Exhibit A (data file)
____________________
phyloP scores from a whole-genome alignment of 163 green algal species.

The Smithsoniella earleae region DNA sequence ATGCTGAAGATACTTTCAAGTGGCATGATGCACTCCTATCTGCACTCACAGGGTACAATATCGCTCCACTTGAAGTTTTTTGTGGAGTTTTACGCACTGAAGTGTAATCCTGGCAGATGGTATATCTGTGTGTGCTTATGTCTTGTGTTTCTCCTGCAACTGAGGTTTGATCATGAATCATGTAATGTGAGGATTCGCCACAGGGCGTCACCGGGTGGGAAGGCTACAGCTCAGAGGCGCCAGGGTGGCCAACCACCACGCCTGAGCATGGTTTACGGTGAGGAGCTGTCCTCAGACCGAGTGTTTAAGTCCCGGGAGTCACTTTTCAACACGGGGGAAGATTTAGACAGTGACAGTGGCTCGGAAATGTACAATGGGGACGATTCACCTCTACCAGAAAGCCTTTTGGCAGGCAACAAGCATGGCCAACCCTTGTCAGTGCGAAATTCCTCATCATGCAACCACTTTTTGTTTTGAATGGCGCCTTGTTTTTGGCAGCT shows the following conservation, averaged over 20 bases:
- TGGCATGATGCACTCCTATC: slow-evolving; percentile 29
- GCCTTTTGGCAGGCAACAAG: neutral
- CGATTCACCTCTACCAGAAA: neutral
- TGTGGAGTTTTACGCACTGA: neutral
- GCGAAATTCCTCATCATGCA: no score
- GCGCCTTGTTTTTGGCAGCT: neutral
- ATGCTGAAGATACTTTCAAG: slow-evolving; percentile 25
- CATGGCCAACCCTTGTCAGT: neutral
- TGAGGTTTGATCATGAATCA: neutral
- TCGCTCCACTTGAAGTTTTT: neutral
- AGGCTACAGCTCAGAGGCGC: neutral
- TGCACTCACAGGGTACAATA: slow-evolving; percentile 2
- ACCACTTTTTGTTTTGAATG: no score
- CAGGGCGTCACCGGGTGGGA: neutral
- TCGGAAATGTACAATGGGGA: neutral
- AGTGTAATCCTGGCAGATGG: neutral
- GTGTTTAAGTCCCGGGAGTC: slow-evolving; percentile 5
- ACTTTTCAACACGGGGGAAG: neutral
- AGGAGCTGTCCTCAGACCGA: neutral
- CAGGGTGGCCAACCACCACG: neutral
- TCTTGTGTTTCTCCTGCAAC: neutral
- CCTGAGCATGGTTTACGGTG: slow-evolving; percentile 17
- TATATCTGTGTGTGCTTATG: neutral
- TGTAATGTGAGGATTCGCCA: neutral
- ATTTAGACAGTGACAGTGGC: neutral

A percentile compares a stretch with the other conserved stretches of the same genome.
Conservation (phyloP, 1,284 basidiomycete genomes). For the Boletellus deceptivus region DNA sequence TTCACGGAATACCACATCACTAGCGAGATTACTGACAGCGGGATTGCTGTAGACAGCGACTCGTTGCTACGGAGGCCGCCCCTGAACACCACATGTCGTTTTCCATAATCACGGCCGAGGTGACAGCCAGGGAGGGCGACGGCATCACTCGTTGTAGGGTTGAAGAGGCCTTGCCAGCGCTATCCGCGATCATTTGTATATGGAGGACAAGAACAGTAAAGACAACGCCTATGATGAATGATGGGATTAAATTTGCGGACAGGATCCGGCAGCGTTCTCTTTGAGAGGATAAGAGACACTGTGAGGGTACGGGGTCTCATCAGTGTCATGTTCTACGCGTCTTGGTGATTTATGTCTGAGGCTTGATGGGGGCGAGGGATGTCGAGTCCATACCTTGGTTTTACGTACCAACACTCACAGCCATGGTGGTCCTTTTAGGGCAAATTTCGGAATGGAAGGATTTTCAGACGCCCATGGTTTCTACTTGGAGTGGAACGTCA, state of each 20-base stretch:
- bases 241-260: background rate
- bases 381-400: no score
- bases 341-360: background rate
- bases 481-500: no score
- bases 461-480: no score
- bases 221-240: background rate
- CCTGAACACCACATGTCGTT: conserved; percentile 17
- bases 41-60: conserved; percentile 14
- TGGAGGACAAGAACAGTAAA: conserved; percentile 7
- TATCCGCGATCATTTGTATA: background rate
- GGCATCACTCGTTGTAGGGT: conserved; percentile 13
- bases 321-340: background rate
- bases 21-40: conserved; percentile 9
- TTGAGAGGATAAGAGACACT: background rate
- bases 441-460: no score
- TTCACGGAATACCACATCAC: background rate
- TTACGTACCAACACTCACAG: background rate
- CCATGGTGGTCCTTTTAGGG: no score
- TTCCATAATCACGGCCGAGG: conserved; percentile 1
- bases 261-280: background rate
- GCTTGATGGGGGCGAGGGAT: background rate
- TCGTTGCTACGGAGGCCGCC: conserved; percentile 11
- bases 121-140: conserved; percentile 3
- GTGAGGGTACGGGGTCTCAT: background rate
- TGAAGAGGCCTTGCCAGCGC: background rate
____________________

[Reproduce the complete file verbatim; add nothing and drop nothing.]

phyloP scores from a whole-genome alignment of 163 green algal species.

The Smithsoniella earleae region DNA sequence ATGCTGAAGATACTTTCAAGTGGCATGATGCACTCCTATCTGCACTCACAGGGTACAATATCGCTCCACTTGAAGTTTTTTGTGGAGTTTTACGCACTGAAGTGTAATCCTGGCAGATGGTATATCTGTGTGTGCTTATGTCTTGTGTTTCTCCTGCAACTGAGGTTTGATCATGAATCATGTAATGTGAGGATTCGCCACAGGGCGTCACCGGGTGGGAAGGCTACAGCTCAGAGGCGCCAGGGTGGCCAACCACCACGCCTGAGCATGGTTTACGGTGAGGAGCTGTCCTCAGACCGAGTGTTTAAGTCCCGGGAGTCACTTTTCAACACGGGGGAAGATTTAGACAGTGACAGTGGCTCGGAAATGTACAATGGGGACGATTCACCTCTACCAGAAAGCCTTTTGGCAGGCAACAAGCATGGCCAACCCTTGTCAGTGCGAAATTCCTCATCATGCAACCACTTTTTGTTTTGAATGGCGCCTTGTTTTTGGCAGCT shows the following conservation, averaged over 20 bases:
- TGGCATGATGCACTCCTATC: slow-evolving; percentile 29
- GCCTTTTGGCAGGCAACAAG: neutral
- CGATTCACCTCTACCAGAAA: neutral
- TGTGGAGTTTTACGCACTGA: neutral
- GCGAAATTCCTCATCATGCA: no score
- GCGCCTTGTTTTTGGCAGCT: neutral
- ATGCTGAAGATACTTTCAAG: slow-evolving; percentile 25
- CATGGCCAACCCTTGTCAGT: neutral
- TGAGGTTTGATCATGAATCA: neutral
- TCGCTCCACTTGAAGTTTTT: neutral
- AGGCTACAGCTCAGAGGCGC: neutral
- TGCACTCACAGGGTACAATA: slow-evolving; percentile 2
- ACCACTTTTTGTTTTGAATG: no score
- CAGGGCGTCACCGGGTGGGA: neutral
- TCGGAAATGTACAATGGGGA: neutral
- AGTGTAATCCTGGCAGATGG: neutral
- GTGTTTAAGTCCCGGGAGTC: slow-evolving; percentile 5
- ACTTTTCAACACGGGGGAAG: neutral
- AGGAGCTGTCCTCAGACCGA: neutral
- CAGGGTGGCCAACCACCACG: neutral
- TCTTGTGTTTCTCCTGCAAC: neutral
- CCTGAGCATGGTTTACGGTG: slow-evolving; percentile 17
- TATATCTGTGTGTGCTTATG: neutral
- TGTAATGTGAGGATTCGCCA: neutral
- ATTTAGACAGTGACAGTGGC: neutral

A percentile compares a stretch with the other conserved stretches of the same genome.
Conservation (phyloP, 1,284 basidiomycete genomes). For the Boletellus deceptivus region DNA sequence TTCACGGAATACCACATCACTAGCGAGATTACTGACAGCGGGATTGCTGTAGACAGCGACTCGTTGCTACGGAGGCCGCCCCTGAACACCACATGTCGTTTTCCATAATCACGGCCGAGGTGACAGCCAGGGAGGGCGACGGCATCACTCGTTGTAGGGTTGAAGAGGCCTTGCCAGCGCTATCCGCGATCATTTGTATATGGAGGACAAGAACAGTAAAGACAACGCCTATGATGAATGATGGGATTAAATTTGCGGACAGGATCCGGCAGCGTTCTCTTTGAGAGGATAAGAGACACTGTGAGGGTACGGGGTCTCATCAGTGTCATGTTCTACGCGTCTTGGTGATTTATGTCTGAGGCTTGATGGGGGCGAGGGATGTCGAGTCCATACCTTGGTTTTACGTACCAACACTCACAGCCATGGTGGTCCTTTTAGGGCAAATTTCGGAATGGAAGGATTTTCAGACGCCCATGGTTTCTACTTGGAGTGGAACGTCA, state of each 20-base stretch:
- bases 241-260: background rate
- bases 381-400: no score
- bases 341-360: background rate
- bases 481-500: no score
- bases 461-480: no score
- bases 221-240: background rate
- CCTGAACACCACATGTCGTT: conserved; percentile 17
- bases 41-60: conserved; percentile 14
- TGGAGGACAAGAACAGTAAA: conserved; percentile 7
- TATCCGCGATCATTTGTATA: background rate
- GGCATCACTCGTTGTAGGGT: conserved; percentile 13
- bases 321-340: background rate
- bases 21-40: conserved; percentile 9
- TTGAGAGGATAAGAGACACT: background rate
- bases 441-460: no score
- TTCACGGAATACCACATCAC: background rate
- TTACGTACCAACACTCACAG: background rate
- CCATGGTGGTCCTTTTAGGG: no score
- TTCCATAATCACGGCCGAGG: conserved; percentile 1
- bases 261-280: background rate
- GCTTGATGGGGGCGAGGGAT: background rate
- TCGTTGCTACGGAGGCCGCC: conserved; percentile 11
- bases 121-140: conserved; percentile 3
- GTGAGGGTACGGGGTCTCAT: background rate
- TGAAGAGGCCTTGCCAGCGC: background rate